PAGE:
Maimonides certainly would disagree with this approach. He wrote a definitive encyclopedia of Jewish law called Mishneh Torah. The work is broken into multiple sections. The second section is called Hilchos De’us or “Laws of Human Dispositions.” He starts out by describing many different personality types and personal tendencies and then states: “The two extremes in each and every tendency is not a good way, and it is not proper for a man to follow them, nor to have himself instructed in them…” (1:3) “The straight path is the mean disposition found in each and every tendency of all the human tendencies…” (1:4) In other words, moderation is all.
Somehow, we have lost this idea. Extremes are the rule of the day. I have many times written my concerns about this tendency in these pages. However, I think this time the message is coming from a place much more authoritative than me.
Before I go any further, let me say this: Anyone who tells you why G-d is doing something is either a fool or a charlatan. No one can know why G-d does anything. Unless someone is willing to share G-d’s phone number and a verified transcript of the conversation in which G-d gave them the particular insight they are sharing with us, I will not believe it.
Having said that, I do believe that it is incumbent upon us to take a step back and ask us why G-d does things and see what meaning we can glean from events. We cannot say that we know definitively what He means, but we can try to gain what understanding we can. So, what follows is just what I am taking away from current events as they unfold.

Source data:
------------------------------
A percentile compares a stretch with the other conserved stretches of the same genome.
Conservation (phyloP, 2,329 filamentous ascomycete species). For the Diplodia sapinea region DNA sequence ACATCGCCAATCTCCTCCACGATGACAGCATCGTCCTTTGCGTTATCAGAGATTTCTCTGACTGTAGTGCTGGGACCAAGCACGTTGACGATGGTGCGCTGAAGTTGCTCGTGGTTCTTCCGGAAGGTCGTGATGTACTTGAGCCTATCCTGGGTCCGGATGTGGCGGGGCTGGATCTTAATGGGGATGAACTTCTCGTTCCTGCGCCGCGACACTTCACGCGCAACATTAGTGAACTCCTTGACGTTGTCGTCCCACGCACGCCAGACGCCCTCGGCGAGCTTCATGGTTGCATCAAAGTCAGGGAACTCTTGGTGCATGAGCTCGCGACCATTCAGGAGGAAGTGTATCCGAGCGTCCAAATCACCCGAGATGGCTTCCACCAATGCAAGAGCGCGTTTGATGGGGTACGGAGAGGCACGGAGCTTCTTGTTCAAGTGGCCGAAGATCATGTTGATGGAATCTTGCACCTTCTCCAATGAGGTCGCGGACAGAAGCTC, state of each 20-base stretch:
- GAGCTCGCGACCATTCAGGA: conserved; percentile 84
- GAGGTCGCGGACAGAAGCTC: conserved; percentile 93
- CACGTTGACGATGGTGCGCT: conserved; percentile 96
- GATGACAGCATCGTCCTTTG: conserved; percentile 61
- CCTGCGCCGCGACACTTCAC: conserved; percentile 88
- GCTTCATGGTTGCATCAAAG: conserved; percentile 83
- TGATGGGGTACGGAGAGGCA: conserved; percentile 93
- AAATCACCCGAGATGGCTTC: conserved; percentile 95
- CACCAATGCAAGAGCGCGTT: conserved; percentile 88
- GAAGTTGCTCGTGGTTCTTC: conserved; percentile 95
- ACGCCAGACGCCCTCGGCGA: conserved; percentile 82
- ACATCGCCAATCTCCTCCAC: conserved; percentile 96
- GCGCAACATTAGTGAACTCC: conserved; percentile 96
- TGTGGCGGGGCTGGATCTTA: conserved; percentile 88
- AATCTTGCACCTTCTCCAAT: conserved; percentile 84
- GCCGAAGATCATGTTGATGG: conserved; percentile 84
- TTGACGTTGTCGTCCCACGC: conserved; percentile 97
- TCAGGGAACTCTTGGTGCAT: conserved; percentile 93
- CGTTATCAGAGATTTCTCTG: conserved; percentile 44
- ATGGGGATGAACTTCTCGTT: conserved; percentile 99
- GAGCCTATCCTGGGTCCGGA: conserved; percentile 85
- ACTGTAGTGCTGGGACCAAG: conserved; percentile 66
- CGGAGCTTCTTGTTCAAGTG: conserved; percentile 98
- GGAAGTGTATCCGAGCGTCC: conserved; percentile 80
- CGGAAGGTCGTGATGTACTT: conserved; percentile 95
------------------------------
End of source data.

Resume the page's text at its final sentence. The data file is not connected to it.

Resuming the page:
It seems to me that the primary effect so far of the Coronavirus, beyond the sickness, is the massive effect it is having on the world socially. The only way we can combat this scourge right now is to physically distance ourselves from each other. This has had an incredible effect. While people are physically distancing from each other, I see people reaching out more to each other. They’re calling, skyping, texting, Facebooking, and using all kinds of ways to maintain that connection. As my niece told me the other day, it’s not “social distancing” but “physical distancing.” Rabbis are making concessions and moderating approaches to Pesach in response to the health crisis and even political opponents are working better together although not nearly as much as they should if you ask me. Perhaps, this is exactly what G-d is telling us. Extremes keep us apart and unity is what G-d wants. He wants us to live together in peace and harmony. Never forget that the last blessing in the Birkat Kohanim asks “May Hashem lift His face to you and give you peace.” Peace is not only Hashem’s ultimate blessing, but it is also the basis for all other blessings.
On Pesach, we will get together in our homes and celebrate the Seder. We will tell the story of the plagues of Egypt as we hunker down to combat the plague of our times. It may seem dark outside but never lose sight of the light that Hashem is in this world. He has given us many gifts. Let’s bask in his love and lavish as much love as we can on those around us. Don’t distance yourself from those you love. Be apart physically if you must, but keep in touch. We must face this together: that is how we will come out on the other side stronger than ever before.
Chana and I send you all our love and we wish you a Chag Kasher V’Sameach!